NCMR 13:2 Articles

NCMR 13:2 Articles


Introductory article for NCMR ‘s Special Issue: Negotiation and Conflict Management in Entrepreneurial Ventures and Small Medium Enterprises (SME s) doi:10.1111/ncmr.12168
By Andrea Caputo

This article introduced the Special Issue of NCMR titled Negotiation and Conflict Management in Entrepreneurial Ventures and Small Medium Enterprises (SMEs). Dr. Caputo described the purpose of the special issue, which was to help advance research in NCMR that was connected to entrepreneurship and small media enterprises.


Tracing the Roots of Constructive Conflict Management in Family Firms doi:10.1111/ncmr.12164
By Cristina Alvarado-Alvarez, Immaculada Armadans, María José Parada

The overlap between family and business systems creates a particular bundle of resources, which is a specific familiness that may determine how family firms positively or negatively manage their conflicts. In this article, we review the current research on conflict management and family firms and suggest theoretical propositions about the influence of familiness in constructive conflict management in family firms. We propose that specific levels of structural, cognitive, and relational dimensions of familiness configure a specific arrangement of resources that we conceptualized as collaborative familiness, which enhances constructive conflict. We discuss the main implications of this conceptualization in terms of its theoretical contributions, further research, and practice.


Implicit Theories of Negotiation: Developing a Measure of Agreement Fluidity doi:10.1111/ncmr.12166
By Raymond A. Friedman, Robin L. Pinkley, William, P. Bottom, Wu Liu, Michele Gelfand 

Negotiation scholars generally model agreement as the terminal “endpoint” of the process. From this perspective, parties instantaneously realize their outcomes when agreement is reached. Although this conception may also reflect the understanding of some negotiators (those with what we call a “fixed agreement” mindset), we argue that others actually envision agreement as one step in an ongoing process (what we call a “fluid agreement” mindset). To spur research on this topic, we report initial progress on development of a new measure of agreement fluidity. Basic psychometric properties for this measure were established using six correlational samples that demonstrate aspects of both discriminant and convergent validity. Fixed agreement mindset appears to predict important behaviors during and after the negotiation process.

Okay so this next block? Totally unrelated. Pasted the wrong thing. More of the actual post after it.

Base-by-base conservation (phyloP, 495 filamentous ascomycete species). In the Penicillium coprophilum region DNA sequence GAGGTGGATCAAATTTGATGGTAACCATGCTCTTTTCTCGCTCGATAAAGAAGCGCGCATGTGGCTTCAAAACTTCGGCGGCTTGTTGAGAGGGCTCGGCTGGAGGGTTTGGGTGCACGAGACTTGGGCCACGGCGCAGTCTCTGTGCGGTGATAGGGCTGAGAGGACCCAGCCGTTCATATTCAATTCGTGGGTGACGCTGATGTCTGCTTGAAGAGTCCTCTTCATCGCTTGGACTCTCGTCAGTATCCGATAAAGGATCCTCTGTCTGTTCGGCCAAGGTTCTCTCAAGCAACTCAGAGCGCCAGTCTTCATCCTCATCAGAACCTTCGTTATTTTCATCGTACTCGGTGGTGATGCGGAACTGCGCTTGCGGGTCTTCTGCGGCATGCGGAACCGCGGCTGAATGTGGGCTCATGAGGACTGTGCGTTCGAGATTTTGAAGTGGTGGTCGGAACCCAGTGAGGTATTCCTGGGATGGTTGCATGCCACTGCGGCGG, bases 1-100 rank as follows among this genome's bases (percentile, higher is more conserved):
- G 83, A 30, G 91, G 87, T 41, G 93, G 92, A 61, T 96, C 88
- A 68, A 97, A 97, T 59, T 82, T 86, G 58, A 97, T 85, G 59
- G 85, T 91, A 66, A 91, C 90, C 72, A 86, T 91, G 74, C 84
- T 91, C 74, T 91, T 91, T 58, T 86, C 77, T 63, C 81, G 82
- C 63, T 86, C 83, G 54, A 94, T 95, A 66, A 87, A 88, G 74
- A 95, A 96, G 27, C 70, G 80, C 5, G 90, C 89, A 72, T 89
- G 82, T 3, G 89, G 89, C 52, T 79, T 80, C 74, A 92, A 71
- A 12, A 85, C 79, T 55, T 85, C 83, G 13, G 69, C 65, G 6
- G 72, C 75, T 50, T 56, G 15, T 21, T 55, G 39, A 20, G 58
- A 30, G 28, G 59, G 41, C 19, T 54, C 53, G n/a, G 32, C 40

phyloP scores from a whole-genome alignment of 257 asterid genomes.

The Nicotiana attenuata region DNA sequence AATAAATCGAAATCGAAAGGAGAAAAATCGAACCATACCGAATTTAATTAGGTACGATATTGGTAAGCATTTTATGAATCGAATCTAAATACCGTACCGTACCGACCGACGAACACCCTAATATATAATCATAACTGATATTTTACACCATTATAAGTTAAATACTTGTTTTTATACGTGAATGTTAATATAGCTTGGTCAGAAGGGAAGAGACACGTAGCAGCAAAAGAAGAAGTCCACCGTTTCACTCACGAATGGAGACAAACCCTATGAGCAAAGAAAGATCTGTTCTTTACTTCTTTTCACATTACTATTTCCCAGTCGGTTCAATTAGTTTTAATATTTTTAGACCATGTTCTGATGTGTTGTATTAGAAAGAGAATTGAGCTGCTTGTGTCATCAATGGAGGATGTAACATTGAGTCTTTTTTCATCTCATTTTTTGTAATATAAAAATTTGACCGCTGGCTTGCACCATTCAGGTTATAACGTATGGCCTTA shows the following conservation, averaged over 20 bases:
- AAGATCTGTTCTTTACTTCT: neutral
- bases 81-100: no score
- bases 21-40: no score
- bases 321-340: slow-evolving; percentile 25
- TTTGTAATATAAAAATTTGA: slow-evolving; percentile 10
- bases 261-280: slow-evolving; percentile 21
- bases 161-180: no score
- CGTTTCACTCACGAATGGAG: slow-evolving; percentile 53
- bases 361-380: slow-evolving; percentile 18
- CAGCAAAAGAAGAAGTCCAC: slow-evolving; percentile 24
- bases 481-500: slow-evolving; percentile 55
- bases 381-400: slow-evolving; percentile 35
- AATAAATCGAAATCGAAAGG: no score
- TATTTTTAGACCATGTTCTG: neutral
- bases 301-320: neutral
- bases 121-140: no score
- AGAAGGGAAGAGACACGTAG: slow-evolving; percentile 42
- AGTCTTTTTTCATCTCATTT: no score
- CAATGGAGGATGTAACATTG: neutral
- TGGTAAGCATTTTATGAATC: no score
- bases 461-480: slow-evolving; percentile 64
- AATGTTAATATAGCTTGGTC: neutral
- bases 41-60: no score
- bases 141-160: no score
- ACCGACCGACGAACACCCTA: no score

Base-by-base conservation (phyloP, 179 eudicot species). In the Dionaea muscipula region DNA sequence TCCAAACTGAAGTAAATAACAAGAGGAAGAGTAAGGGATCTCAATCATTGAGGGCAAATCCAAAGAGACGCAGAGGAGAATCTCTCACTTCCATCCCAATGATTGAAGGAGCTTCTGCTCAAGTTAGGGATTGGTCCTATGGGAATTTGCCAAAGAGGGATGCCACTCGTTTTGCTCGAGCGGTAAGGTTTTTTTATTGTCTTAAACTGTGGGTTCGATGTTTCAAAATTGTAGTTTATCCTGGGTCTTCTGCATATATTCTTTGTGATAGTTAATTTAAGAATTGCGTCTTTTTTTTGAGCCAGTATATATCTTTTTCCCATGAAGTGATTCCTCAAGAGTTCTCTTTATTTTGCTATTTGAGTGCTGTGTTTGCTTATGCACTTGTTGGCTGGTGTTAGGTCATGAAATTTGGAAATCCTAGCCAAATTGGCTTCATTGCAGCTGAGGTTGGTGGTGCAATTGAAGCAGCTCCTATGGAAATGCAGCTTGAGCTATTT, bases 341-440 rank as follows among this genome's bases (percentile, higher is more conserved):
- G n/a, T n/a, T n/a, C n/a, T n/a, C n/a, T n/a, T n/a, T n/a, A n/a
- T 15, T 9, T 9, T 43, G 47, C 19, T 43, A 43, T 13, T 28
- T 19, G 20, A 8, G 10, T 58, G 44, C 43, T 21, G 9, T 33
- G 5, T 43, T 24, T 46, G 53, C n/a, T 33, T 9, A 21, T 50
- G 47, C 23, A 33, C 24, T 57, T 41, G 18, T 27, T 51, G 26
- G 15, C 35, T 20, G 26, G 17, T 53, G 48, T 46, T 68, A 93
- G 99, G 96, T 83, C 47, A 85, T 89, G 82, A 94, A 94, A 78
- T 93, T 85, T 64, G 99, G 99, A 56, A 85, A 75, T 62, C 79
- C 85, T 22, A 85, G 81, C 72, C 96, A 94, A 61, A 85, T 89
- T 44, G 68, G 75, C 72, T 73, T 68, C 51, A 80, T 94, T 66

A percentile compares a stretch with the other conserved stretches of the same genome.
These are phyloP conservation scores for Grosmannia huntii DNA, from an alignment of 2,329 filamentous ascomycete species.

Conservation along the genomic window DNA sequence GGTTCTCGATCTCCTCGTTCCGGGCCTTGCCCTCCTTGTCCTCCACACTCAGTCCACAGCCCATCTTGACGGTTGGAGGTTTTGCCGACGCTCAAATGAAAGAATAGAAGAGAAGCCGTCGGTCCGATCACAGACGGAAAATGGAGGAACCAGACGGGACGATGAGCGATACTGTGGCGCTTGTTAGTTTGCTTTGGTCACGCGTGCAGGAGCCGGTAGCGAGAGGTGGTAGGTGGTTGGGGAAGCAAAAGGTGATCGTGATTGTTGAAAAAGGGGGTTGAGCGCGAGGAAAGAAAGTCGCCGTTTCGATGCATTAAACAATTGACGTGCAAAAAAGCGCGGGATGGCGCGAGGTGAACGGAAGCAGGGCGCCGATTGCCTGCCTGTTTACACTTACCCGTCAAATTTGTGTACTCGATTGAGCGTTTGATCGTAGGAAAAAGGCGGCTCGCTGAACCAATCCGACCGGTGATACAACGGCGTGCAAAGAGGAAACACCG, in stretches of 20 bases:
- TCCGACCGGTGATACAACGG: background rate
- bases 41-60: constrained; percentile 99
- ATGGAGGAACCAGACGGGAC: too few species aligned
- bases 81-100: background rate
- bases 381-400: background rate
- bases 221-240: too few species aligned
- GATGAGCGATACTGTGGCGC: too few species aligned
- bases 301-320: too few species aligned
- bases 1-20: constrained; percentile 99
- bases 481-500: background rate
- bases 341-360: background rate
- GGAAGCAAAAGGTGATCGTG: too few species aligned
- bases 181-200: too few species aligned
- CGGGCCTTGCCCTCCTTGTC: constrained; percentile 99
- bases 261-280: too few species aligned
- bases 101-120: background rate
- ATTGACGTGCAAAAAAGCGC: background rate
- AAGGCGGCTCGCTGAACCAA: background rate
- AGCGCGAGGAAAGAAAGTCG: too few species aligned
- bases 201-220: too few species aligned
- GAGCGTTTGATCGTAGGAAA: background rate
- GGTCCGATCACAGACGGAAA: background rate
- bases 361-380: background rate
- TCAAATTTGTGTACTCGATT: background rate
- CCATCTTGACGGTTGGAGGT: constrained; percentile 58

Mediators’ and Disputing Parties’ Perceptions of Trust‐Building in Family Mediation doi:10.1111/ncmr.12167
By Joan Albert Riera Adrover, María Elena Cuartero Castañer, Juan José Montaño Moreno

Different studies have demonstrated that trust‐building between mediators and disputing parties is a basic factor in the success of mediation processes. The aim of this study was to conduct an integrated analysis of mediation by taking into account the perceptions of mediators working for the Mediation Service and those of the service users over a period of one year. The obtained results show statistically significant differences in the two groups’ analyzed response patterns associated with a series of factors that predict trust‐building (the mediator’s legal expertise; suggesting an alternative; sincerity; focusing on settling the dispute; the appointment of a mediator by public authorities and/or by a recognized service; focusing on the parties’ common goals; highlighting the rules of mediation; and devoting some time to talking about informal matters). The identification of these factors contributes to improved training and professional practices in the field of mediation.


Theory to Practice: Reflections on a Consulting Life doi:10.1111/ncmr.12144
By Daniel Druckman      

In this essay, I recount my career experiences as a research consultant in Washington DC. These experiences, over the course of 23 years, provide examples of how theory and research can be used to guide practice. The account is chronological, beginning with my first consulting assignment in 1975, where I worked with a US delegation on resolving a negotiation impasse, to the 1990s where I directed study groups on a variety of human performance and international conflict resolution topics. These projects consisted both of applications of research‐based knowledge and the generation of research ideas for new projects. By immersing myself in both theory and practice, I could transform basic research into applied insights and induce research ideas from practice. This was the kind of career that Jeff Rubin aspired to having. The IACM Rubin award recognizes the way that his aspiration was fulfilled by one of his colleagues.